Life Lessons From The Loch Ness Monster
This is an editorial I wrote for my summer internship at East Penn Publishing.
My name is David Adams Amerman. I'm a rising senior at Penn State studying journalism, English and theatre, I've been interning with the Parkland Press and Northwestern Press newspapers this summer and, like most people with a pulse, I've been known to enjoy long walks on the beach.
I can also tell you with utmost sincerity that, for most of my life, I have been a wimp.
I can't say with a shred of honesty that I've ever taken a substantial risk in my life.
I've taken stock of my fears and inhibitions and diligently made a point to avoid any path containing such spooky obstacles under the impression there was nothing wrong with taking the safe route.
After all, what's wrong with safety? Feeling secure isn't exactly the most putrescent notion ever conceived of, right?
That's what I thought until one early July morning when I was catching up on my television obsession, "Breaking Bad," to prepare for the upcoming season premiere.
I was watching a scene where main character Jesse Pinkman comes to terms with his questionable life choices in a Narcotics Anonymous meeting and one line of dialogue in particular left me thinking: "If you just do stuff and nothing happens, what's it all mean? What's the point?"
The poignancy of just that one piece of dialogue was downright indelible. What good was it doing me to take the easy road through life if I wasn't getting anything worthwhile out of it?
It was that o'dark hundred introspection that inspired me to take the Pinkman challenge and do something meaningful, something that would make me think of myself as less of a human wasteland.
I thought about which of my fears I might want to conquer and, remembering an upcoming Virginia trip with friends to Busch Gardens, I decided to challenge my fear of heights and of looping roller coasters by taking on Busch Gardens' Loch Ness Monster.
Though I've been constantly informed roller coasters are structurally sound and safe to ride, the combination of Jimmy Stewart-esque vertigo and the idea that a single loose bolt could spell catastrophe at any given time has kept me close to the ground at amusement parks for always and eternity thus far.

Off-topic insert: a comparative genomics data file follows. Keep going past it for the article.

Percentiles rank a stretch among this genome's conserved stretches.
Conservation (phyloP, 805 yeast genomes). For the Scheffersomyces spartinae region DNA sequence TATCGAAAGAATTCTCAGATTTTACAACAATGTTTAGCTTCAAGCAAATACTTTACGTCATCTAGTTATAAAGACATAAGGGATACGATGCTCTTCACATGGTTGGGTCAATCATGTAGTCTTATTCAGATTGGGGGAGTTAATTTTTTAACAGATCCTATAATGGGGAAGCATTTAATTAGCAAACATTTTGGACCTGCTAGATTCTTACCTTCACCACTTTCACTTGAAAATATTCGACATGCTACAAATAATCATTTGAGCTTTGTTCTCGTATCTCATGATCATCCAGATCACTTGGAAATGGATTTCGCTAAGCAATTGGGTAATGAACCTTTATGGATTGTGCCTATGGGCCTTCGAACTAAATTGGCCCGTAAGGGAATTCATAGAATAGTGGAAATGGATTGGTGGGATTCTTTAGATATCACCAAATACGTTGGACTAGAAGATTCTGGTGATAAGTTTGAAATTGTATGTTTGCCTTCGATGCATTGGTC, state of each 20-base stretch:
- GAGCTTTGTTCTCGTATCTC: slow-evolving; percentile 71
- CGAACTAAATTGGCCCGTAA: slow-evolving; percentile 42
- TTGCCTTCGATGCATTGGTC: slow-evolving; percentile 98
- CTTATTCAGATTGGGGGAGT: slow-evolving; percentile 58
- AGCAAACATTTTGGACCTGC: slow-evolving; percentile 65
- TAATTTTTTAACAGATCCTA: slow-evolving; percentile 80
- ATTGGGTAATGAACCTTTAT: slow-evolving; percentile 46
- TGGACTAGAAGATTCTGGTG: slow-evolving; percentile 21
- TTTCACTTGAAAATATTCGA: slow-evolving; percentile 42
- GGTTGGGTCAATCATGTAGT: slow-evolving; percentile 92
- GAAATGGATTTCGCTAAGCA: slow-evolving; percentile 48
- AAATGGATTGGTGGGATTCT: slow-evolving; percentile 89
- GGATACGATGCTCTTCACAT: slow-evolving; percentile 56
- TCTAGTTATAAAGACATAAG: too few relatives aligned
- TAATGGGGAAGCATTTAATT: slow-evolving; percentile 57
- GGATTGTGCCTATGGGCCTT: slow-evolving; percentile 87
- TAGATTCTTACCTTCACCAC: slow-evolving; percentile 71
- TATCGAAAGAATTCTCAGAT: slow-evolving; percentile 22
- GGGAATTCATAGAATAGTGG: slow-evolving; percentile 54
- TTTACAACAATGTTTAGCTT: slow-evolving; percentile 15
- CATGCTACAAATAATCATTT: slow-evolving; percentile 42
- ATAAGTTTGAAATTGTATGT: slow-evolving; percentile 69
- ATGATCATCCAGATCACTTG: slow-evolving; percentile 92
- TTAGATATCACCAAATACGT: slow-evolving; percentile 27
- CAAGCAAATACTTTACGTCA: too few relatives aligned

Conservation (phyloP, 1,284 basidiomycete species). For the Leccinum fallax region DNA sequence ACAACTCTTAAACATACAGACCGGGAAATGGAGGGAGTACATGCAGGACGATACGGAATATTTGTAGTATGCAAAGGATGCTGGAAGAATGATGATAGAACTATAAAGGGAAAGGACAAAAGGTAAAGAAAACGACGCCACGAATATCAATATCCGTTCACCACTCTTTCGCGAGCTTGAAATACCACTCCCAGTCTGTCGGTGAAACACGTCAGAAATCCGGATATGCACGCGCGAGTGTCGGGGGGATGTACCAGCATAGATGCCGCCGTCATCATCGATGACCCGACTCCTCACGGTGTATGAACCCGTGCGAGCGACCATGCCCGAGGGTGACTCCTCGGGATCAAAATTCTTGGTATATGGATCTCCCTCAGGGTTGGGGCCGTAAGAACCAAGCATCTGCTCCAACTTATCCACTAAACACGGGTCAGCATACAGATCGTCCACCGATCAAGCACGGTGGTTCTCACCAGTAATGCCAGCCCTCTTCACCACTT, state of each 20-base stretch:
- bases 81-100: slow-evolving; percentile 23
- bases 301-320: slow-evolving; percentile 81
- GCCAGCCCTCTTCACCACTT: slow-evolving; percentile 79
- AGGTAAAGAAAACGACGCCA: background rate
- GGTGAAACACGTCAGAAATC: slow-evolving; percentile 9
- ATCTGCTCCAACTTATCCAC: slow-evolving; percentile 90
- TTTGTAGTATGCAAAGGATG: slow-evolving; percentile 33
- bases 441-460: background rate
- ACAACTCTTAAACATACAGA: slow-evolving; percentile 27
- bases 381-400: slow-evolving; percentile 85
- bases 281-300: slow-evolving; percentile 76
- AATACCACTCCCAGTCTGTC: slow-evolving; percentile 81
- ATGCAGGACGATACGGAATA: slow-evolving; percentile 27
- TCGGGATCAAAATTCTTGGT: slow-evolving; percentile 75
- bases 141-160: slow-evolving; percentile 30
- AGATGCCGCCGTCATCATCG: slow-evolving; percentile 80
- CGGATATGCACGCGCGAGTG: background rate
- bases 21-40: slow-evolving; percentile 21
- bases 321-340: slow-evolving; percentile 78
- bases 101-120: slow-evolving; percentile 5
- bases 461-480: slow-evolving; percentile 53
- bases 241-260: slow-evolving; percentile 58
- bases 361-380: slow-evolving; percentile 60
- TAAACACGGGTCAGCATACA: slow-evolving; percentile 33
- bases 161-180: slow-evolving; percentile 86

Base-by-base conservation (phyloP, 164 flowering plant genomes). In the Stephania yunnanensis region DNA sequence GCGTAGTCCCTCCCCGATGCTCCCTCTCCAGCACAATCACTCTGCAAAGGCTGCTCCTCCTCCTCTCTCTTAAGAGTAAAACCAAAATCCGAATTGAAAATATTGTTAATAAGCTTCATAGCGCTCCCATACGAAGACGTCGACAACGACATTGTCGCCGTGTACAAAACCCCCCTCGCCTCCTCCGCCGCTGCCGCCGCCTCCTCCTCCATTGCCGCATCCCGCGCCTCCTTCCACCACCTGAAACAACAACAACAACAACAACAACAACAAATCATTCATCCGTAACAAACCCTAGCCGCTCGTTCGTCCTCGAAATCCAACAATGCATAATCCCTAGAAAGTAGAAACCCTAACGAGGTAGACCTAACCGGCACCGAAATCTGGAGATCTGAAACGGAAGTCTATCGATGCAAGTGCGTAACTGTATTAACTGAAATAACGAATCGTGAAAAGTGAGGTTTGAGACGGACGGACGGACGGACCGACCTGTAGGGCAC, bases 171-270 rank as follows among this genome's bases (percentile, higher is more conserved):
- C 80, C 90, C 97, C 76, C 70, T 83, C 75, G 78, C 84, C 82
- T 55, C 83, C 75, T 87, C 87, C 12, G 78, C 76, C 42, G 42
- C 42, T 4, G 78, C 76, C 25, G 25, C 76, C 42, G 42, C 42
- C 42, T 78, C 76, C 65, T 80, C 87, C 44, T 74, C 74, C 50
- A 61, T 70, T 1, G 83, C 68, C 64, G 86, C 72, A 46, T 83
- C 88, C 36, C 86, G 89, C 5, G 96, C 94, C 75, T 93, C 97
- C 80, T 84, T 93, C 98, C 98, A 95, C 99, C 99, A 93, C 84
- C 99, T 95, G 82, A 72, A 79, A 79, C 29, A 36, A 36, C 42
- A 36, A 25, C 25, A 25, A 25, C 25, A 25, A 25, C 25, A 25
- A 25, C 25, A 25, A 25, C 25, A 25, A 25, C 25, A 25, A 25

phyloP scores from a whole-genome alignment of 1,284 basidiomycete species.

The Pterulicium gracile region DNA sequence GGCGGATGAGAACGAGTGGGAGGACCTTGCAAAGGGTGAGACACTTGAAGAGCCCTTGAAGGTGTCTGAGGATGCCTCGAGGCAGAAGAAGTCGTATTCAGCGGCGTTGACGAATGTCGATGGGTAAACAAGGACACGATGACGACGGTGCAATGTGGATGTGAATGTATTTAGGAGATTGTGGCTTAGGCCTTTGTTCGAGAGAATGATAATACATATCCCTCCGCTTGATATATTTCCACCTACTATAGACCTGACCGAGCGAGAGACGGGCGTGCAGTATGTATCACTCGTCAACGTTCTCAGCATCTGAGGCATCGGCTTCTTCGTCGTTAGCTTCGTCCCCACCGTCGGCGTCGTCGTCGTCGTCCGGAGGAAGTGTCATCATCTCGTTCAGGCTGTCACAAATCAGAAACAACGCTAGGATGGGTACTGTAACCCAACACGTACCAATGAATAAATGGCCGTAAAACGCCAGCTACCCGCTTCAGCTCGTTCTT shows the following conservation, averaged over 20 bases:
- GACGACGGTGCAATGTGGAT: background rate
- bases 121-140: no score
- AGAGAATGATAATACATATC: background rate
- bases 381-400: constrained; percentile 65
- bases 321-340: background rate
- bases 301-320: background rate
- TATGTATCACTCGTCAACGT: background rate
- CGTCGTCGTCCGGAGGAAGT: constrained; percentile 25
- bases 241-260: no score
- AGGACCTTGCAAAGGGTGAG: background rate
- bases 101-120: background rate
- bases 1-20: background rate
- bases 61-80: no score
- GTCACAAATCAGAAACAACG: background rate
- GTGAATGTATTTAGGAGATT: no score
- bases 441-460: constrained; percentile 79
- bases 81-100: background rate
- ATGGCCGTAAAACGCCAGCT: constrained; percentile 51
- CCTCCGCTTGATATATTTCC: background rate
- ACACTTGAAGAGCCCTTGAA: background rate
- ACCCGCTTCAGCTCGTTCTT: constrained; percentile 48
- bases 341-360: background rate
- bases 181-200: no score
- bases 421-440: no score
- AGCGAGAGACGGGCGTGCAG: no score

And, with a lift hill of 130 feet and featuring two interlocking loops, Loch Ness Monster was a phobia double whammy for me. Heck, just looking at the coaster's Wikipedia article gave me heart murmurs.
But on July 15, there I was: willingly waltzing into the steely yellow bowels of the Scottish beast with my happy-go-lucky coaster fanatic compadre, Phil. Though Phil repeatedly attempted to assure me of Loch Ness Monster's timidity in comparison to taller and loopier rides, I was already in panic mode by the time I had reached the turnstile.
Phil and my other friends can tell you I have a slightly irritating habit of singing when I'm scared. The first time I rode Thunderhawk, an 80-foot wooden coaster in Dorney Park, I clenched my eyes so tight my eyelashes touched my lips and I sang the Meow Mix theme song until we had finished climbing up the lift hill.
Therefore, given the extra 50 feet in lift hill height and two loops, I was already muttering freshly listened-to Alice in Chains songs with a bad Eddie Vedder voice as I stood in line, eliciting bewildered looks from the thrill-seeking vessels of nonchalance around me. There was still time to back out. I could just cite a faux queasiness and tiptoe away from the impending horrors, but I was not about to disappoint me, my friend or Jesse Pinkman.